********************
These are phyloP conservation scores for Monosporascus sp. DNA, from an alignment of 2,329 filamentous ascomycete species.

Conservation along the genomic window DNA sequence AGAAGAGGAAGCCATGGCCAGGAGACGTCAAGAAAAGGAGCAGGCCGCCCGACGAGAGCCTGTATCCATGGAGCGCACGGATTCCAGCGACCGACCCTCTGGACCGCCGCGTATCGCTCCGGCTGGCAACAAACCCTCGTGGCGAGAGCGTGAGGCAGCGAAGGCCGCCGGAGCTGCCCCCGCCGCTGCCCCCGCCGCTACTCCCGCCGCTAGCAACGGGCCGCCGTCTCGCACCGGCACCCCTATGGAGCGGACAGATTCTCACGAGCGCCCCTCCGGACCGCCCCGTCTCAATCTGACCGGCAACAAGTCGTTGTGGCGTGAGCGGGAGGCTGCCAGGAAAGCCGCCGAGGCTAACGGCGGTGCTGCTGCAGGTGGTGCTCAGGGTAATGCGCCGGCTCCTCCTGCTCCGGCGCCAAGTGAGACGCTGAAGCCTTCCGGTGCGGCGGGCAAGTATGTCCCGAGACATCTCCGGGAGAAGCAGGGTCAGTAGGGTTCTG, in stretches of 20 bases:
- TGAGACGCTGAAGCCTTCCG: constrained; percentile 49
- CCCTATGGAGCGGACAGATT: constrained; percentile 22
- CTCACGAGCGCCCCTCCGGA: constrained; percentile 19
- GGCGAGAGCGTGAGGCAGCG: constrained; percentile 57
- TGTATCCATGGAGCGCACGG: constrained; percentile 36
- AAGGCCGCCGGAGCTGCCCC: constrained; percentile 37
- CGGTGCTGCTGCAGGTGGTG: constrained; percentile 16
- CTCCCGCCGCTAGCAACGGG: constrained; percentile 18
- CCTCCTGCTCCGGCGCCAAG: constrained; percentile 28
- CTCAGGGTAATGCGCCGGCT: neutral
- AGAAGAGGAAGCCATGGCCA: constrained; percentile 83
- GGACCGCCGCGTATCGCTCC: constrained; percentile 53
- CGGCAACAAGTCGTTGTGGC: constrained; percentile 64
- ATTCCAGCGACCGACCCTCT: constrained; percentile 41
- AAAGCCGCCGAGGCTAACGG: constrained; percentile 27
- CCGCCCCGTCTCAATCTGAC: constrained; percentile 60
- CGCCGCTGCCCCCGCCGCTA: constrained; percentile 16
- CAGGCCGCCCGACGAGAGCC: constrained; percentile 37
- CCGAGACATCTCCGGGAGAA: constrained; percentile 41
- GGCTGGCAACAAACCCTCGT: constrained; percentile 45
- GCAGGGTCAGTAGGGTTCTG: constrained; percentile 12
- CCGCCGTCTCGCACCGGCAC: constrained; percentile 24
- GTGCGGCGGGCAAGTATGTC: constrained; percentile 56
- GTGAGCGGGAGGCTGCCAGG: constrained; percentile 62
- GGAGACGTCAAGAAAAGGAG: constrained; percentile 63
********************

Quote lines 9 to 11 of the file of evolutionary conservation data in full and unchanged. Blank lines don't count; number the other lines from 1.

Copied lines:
- CGGTGCTGCTGCAGGTGGTG: constrained; percentile 16
- CTCCCGCCGCTAGCAACGGG: constrained; percentile 18
- CCTCCTGCTCCGGCGCCAAG: constrained; percentile 28